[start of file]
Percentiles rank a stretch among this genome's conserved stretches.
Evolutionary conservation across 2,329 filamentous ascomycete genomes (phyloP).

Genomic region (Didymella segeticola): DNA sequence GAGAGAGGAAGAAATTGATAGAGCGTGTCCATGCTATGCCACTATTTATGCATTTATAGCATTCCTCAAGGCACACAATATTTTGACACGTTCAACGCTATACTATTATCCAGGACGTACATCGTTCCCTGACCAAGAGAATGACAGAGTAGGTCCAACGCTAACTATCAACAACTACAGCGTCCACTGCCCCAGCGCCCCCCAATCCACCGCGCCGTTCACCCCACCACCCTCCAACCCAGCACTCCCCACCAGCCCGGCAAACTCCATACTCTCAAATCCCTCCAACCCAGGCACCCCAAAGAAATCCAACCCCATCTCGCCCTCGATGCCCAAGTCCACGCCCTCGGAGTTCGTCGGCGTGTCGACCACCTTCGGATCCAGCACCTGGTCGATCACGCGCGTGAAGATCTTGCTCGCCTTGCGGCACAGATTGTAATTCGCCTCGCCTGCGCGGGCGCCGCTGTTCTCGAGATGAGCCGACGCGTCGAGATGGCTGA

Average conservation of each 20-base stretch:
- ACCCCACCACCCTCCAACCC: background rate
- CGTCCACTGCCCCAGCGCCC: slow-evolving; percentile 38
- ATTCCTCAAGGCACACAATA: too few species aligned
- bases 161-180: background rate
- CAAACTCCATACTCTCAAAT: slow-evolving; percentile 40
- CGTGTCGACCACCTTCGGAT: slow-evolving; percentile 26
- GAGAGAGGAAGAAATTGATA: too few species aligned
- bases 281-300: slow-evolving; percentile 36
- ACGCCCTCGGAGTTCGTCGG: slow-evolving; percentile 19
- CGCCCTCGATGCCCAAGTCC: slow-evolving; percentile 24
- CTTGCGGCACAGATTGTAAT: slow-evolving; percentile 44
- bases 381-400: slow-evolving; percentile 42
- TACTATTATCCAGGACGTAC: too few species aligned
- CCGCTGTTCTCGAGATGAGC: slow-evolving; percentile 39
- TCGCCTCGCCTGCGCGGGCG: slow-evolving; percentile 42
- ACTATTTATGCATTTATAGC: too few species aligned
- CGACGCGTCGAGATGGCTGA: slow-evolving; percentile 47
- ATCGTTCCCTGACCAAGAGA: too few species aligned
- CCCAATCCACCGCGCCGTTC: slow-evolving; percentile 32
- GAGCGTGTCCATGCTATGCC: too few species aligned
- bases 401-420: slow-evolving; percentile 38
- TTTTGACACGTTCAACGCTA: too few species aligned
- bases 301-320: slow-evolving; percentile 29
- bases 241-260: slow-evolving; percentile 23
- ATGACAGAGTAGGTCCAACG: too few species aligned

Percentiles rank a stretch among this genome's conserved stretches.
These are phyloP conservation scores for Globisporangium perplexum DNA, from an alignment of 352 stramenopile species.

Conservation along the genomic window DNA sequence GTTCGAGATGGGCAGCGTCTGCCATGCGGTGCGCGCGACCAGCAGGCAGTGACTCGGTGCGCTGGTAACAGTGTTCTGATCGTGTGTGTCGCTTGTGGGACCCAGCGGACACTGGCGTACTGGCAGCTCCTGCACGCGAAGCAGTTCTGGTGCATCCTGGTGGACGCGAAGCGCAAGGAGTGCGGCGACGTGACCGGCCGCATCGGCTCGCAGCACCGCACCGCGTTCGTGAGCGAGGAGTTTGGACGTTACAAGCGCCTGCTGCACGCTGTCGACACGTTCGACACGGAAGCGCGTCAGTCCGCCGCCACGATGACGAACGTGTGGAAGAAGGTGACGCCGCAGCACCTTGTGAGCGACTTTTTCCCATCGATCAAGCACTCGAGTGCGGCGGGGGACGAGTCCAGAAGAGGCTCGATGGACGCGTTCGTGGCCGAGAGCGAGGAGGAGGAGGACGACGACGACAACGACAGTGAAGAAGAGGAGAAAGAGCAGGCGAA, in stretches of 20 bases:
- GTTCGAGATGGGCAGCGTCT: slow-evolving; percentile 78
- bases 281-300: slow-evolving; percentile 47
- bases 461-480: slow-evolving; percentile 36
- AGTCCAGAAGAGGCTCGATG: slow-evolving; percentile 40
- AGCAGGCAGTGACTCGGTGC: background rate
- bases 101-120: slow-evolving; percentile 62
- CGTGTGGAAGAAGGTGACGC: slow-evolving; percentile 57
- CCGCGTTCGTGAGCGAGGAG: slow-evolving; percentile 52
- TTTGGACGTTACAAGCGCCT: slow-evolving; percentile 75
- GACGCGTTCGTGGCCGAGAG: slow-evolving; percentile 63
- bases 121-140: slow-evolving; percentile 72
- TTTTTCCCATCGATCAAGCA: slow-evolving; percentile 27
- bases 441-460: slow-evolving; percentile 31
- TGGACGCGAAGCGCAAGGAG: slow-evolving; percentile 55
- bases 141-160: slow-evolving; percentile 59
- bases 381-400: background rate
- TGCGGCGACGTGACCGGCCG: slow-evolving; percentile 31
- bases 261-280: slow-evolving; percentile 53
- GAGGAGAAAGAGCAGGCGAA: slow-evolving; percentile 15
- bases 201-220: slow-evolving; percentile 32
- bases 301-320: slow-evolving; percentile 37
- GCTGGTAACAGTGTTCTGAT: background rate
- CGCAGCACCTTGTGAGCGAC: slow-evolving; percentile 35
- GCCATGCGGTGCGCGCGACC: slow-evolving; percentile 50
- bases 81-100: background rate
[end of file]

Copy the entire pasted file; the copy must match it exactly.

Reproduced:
Percentiles rank a stretch among this genome's conserved stretches.
Evolutionary conservation across 2,329 filamentous ascomycete genomes (phyloP).

Genomic region (Didymella segeticola): DNA sequence GAGAGAGGAAGAAATTGATAGAGCGTGTCCATGCTATGCCACTATTTATGCATTTATAGCATTCCTCAAGGCACACAATATTTTGACACGTTCAACGCTATACTATTATCCAGGACGTACATCGTTCCCTGACCAAGAGAATGACAGAGTAGGTCCAACGCTAACTATCAACAACTACAGCGTCCACTGCCCCAGCGCCCCCCAATCCACCGCGCCGTTCACCCCACCACCCTCCAACCCAGCACTCCCCACCAGCCCGGCAAACTCCATACTCTCAAATCCCTCCAACCCAGGCACCCCAAAGAAATCCAACCCCATCTCGCCCTCGATGCCCAAGTCCACGCCCTCGGAGTTCGTCGGCGTGTCGACCACCTTCGGATCCAGCACCTGGTCGATCACGCGCGTGAAGATCTTGCTCGCCTTGCGGCACAGATTGTAATTCGCCTCGCCTGCGCGGGCGCCGCTGTTCTCGAGATGAGCCGACGCGTCGAGATGGCTGA

Average conservation of each 20-base stretch:
- ACCCCACCACCCTCCAACCC: background rate
- CGTCCACTGCCCCAGCGCCC: slow-evolving; percentile 38
- ATTCCTCAAGGCACACAATA: too few species aligned
- bases 161-180: background rate
- CAAACTCCATACTCTCAAAT: slow-evolving; percentile 40
- CGTGTCGACCACCTTCGGAT: slow-evolving; percentile 26
- GAGAGAGGAAGAAATTGATA: too few species aligned
- bases 281-300: slow-evolving; percentile 36
- ACGCCCTCGGAGTTCGTCGG: slow-evolving; percentile 19
- CGCCCTCGATGCCCAAGTCC: slow-evolving; percentile 24
- CTTGCGGCACAGATTGTAAT: slow-evolving; percentile 44
- bases 381-400: slow-evolving; percentile 42
- TACTATTATCCAGGACGTAC: too few species aligned
- CCGCTGTTCTCGAGATGAGC: slow-evolving; percentile 39
- TCGCCTCGCCTGCGCGGGCG: slow-evolving; percentile 42
- ACTATTTATGCATTTATAGC: too few species aligned
- CGACGCGTCGAGATGGCTGA: slow-evolving; percentile 47
- ATCGTTCCCTGACCAAGAGA: too few species aligned
- CCCAATCCACCGCGCCGTTC: slow-evolving; percentile 32
- GAGCGTGTCCATGCTATGCC: too few species aligned
- bases 401-420: slow-evolving; percentile 38
- TTTTGACACGTTCAACGCTA: too few species aligned
- bases 301-320: slow-evolving; percentile 29
- bases 241-260: slow-evolving; percentile 23
- ATGACAGAGTAGGTCCAACG: too few species aligned

Percentiles rank a stretch among this genome's conserved stretches.
These are phyloP conservation scores for Globisporangium perplexum DNA, from an alignment of 352 stramenopile species.

Conservation along the genomic window DNA sequence GTTCGAGATGGGCAGCGTCTGCCATGCGGTGCGCGCGACCAGCAGGCAGTGACTCGGTGCGCTGGTAACAGTGTTCTGATCGTGTGTGTCGCTTGTGGGACCCAGCGGACACTGGCGTACTGGCAGCTCCTGCACGCGAAGCAGTTCTGGTGCATCCTGGTGGACGCGAAGCGCAAGGAGTGCGGCGACGTGACCGGCCGCATCGGCTCGCAGCACCGCACCGCGTTCGTGAGCGAGGAGTTTGGACGTTACAAGCGCCTGCTGCACGCTGTCGACACGTTCGACACGGAAGCGCGTCAGTCCGCCGCCACGATGACGAACGTGTGGAAGAAGGTGACGCCGCAGCACCTTGTGAGCGACTTTTTCCCATCGATCAAGCACTCGAGTGCGGCGGGGGACGAGTCCAGAAGAGGCTCGATGGACGCGTTCGTGGCCGAGAGCGAGGAGGAGGAGGACGACGACGACAACGACAGTGAAGAAGAGGAGAAAGAGCAGGCGAA, in stretches of 20 bases:
- GTTCGAGATGGGCAGCGTCT: slow-evolving; percentile 78
- bases 281-300: slow-evolving; percentile 47
- bases 461-480: slow-evolving; percentile 36
- AGTCCAGAAGAGGCTCGATG: slow-evolving; percentile 40
- AGCAGGCAGTGACTCGGTGC: background rate
- bases 101-120: slow-evolving; percentile 62
- CGTGTGGAAGAAGGTGACGC: slow-evolving; percentile 57
- CCGCGTTCGTGAGCGAGGAG: slow-evolving; percentile 52
- TTTGGACGTTACAAGCGCCT: slow-evolving; percentile 75
- GACGCGTTCGTGGCCGAGAG: slow-evolving; percentile 63
- bases 121-140: slow-evolving; percentile 72
- TTTTTCCCATCGATCAAGCA: slow-evolving; percentile 27
- bases 441-460: slow-evolving; percentile 31
- TGGACGCGAAGCGCAAGGAG: slow-evolving; percentile 55
- bases 141-160: slow-evolving; percentile 59
- bases 381-400: background rate
- TGCGGCGACGTGACCGGCCG: slow-evolving; percentile 31
- bases 261-280: slow-evolving; percentile 53
- GAGGAGAAAGAGCAGGCGAA: slow-evolving; percentile 15
- bases 201-220: slow-evolving; percentile 32
- bases 301-320: slow-evolving; percentile 37
- GCTGGTAACAGTGTTCTGAT: background rate
- CGCAGCACCTTGTGAGCGAC: slow-evolving; percentile 35
- GCCATGCGGTGCGCGCGACC: slow-evolving; percentile 50
- bases 81-100: background rate